### Context

#### Riemannian geometry

Riemannian geometry

## Applications

#### Differential geometry

differential geometry

synthetic differential geometry

# Contents

## Definition

Let $(X,g)$ be a Riemannian manifold and $f \in C^\infty(X)$ a function.

The gradient of $f$ is the vector field

$\nabla f := g^{-1} d_{dR} f \in \Gamma(T X) \,,$

where $d_{dR} : C^\infty(X) \to \Omega^1(X)$ is the de Rham differential.

This is the unique vector field $\nabla f$ such that

$d_{dR} f = g(-,\nabla f)$

or equivalently, if the manifold is oriented, this is the unique vector field such that

$d_{dR} f = \star_g \iota_{\nabla f} vol_g \,,$

where $vol_g$ is the volume form and $\star_g$ is the Hodge star operator induced by $g$. (The result is independent of orientation, which can be made explicit by interpreting both $vol$ and $\star$ as valued in pseudoforms.)

Alternatively, the gradient of a scalar field $A$ in some point $x\in M$ is calculated (or alternatively defined) by the integral formula

$grad A = lim_{vol D\to 0} \frac{1}{vol D} \oint_{\partial D} \vec{n} A d S$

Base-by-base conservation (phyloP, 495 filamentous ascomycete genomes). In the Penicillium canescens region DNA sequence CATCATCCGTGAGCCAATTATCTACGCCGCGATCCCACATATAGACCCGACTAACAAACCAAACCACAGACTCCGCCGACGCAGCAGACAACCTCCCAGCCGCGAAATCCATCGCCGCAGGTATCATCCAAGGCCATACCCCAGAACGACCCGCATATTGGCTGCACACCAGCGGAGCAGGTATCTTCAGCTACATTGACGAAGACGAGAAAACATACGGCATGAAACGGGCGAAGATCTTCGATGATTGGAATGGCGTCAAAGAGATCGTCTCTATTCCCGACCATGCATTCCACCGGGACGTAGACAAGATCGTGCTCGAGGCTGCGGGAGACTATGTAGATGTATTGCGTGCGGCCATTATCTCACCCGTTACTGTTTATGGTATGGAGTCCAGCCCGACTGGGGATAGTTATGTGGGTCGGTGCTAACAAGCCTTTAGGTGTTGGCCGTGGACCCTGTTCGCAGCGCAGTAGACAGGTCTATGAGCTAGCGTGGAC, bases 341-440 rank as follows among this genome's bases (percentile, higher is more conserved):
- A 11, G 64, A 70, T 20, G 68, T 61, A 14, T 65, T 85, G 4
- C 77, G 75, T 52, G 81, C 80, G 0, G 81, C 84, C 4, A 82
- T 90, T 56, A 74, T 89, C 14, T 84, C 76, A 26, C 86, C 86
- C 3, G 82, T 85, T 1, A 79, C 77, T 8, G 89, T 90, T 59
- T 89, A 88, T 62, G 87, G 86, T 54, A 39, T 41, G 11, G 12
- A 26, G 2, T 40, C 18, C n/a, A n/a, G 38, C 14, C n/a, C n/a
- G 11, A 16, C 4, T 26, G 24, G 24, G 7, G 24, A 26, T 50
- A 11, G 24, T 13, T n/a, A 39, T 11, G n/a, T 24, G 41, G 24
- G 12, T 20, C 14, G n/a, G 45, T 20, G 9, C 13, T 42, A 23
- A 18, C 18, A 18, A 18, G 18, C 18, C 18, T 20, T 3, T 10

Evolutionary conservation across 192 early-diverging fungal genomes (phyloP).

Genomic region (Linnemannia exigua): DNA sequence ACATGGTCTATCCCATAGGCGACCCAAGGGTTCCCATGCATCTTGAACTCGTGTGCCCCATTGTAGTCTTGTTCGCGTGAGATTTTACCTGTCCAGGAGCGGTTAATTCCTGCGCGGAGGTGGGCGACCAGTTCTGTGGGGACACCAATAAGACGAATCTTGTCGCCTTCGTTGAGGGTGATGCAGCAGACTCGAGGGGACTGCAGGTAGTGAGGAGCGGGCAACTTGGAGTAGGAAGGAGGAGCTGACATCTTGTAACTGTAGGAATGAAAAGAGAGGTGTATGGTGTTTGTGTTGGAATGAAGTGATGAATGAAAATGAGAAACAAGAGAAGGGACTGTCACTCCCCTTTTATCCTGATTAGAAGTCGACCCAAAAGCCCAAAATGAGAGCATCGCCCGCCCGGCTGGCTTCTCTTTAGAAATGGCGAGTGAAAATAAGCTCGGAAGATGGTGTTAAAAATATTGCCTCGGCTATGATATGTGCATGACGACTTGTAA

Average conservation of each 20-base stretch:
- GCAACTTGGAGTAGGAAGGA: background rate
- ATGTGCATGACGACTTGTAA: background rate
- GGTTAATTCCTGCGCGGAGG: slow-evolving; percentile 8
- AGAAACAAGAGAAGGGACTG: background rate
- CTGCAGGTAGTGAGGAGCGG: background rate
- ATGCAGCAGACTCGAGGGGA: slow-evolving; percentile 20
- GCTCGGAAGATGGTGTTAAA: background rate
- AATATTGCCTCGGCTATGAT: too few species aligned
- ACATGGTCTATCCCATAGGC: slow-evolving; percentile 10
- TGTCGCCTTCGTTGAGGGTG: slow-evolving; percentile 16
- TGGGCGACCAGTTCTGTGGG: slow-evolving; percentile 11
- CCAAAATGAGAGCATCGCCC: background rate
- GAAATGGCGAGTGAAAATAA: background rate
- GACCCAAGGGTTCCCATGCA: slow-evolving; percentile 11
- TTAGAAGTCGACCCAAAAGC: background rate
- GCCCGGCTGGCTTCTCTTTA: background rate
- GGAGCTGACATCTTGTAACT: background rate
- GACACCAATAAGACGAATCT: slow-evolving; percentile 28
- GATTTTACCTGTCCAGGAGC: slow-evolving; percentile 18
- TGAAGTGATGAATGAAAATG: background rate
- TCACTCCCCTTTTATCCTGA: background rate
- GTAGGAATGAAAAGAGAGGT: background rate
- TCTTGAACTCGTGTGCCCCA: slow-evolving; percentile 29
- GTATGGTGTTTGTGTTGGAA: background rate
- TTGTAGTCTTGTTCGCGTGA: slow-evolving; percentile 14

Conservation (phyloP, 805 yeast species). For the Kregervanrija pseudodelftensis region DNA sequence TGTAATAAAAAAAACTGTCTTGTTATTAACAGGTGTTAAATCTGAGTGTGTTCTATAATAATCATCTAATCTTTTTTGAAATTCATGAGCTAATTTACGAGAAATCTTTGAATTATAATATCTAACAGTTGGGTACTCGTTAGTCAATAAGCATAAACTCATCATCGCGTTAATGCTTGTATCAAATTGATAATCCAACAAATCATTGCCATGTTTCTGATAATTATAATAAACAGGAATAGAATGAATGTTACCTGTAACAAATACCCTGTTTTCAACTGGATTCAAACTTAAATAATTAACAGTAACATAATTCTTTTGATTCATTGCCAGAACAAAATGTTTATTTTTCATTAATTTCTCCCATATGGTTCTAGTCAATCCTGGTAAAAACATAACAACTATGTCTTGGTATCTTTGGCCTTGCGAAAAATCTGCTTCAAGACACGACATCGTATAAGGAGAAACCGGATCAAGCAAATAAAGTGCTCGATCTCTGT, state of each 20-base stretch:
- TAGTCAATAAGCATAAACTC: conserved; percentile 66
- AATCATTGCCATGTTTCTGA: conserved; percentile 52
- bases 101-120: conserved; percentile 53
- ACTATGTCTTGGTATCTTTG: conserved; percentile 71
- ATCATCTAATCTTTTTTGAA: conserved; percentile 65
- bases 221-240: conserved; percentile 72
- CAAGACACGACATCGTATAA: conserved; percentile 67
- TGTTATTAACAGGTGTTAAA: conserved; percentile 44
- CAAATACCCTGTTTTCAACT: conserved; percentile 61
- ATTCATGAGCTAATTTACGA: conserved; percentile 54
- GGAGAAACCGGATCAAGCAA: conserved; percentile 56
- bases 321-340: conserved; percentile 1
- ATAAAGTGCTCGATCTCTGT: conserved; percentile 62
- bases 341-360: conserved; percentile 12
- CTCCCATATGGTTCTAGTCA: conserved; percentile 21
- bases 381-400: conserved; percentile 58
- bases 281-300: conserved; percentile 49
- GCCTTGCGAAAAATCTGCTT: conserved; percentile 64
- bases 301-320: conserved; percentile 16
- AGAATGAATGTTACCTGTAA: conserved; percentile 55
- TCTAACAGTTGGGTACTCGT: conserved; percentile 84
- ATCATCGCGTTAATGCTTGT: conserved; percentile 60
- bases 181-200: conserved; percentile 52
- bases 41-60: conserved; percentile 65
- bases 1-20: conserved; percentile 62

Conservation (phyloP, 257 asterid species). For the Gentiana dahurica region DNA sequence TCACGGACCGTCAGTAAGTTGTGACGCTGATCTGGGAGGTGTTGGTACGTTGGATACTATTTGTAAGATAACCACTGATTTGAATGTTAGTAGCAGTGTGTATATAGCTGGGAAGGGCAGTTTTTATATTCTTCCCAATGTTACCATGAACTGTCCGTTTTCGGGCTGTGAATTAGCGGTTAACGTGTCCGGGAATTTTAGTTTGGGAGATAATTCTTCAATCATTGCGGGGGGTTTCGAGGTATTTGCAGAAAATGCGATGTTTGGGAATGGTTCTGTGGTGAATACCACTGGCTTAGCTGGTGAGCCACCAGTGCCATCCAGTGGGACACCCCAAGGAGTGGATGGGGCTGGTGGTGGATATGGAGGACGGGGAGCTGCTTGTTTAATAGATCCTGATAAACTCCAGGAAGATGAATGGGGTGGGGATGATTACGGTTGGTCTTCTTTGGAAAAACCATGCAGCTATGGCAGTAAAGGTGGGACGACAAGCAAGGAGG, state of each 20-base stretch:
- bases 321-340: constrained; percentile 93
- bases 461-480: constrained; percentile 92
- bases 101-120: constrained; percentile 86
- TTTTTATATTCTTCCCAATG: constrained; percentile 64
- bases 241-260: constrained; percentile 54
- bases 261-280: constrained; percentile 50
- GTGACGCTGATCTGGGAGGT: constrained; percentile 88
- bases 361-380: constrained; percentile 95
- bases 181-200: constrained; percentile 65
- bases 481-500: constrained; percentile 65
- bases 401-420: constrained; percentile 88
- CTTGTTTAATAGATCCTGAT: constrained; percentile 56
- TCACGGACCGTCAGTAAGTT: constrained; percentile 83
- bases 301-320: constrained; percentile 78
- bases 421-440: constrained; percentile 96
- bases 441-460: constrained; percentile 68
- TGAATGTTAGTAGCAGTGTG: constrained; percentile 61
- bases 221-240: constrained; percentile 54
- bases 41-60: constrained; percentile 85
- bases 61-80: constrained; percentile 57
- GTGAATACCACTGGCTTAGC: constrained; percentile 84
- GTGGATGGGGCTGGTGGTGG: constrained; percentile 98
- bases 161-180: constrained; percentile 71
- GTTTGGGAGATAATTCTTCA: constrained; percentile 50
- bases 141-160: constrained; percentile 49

where $D$ runs over the domains with smooth boundary $\partial D$ containing point $x$ and $\vec{n}$ is the unit vector of outer normal to the surface $S$. The formula does not depend on the shape of boundaries taken in limiting process, so one can typically take a coordinate chart and balls with decreasing radius in this particular coordinate chart.

## Example

If $(M,g)$ is the Cartesian space $\mathbb{R}^n$ endowed with the standard Euclidean metric, then

$\nabla f= \sum_{i=1}^n\frac{\partial f}{\partial x^i}\partial_i .$

This is the classical gradient from vector analysis?.

## Remark

In many classical applications of the gradient in vector analysis?, the Riemannian structure is actually irrelevant, and the gradient can be replaced with the differential 1-form.

Revised on September 5, 2011 18:11:45 by Toby Bartels (75.88.82.16)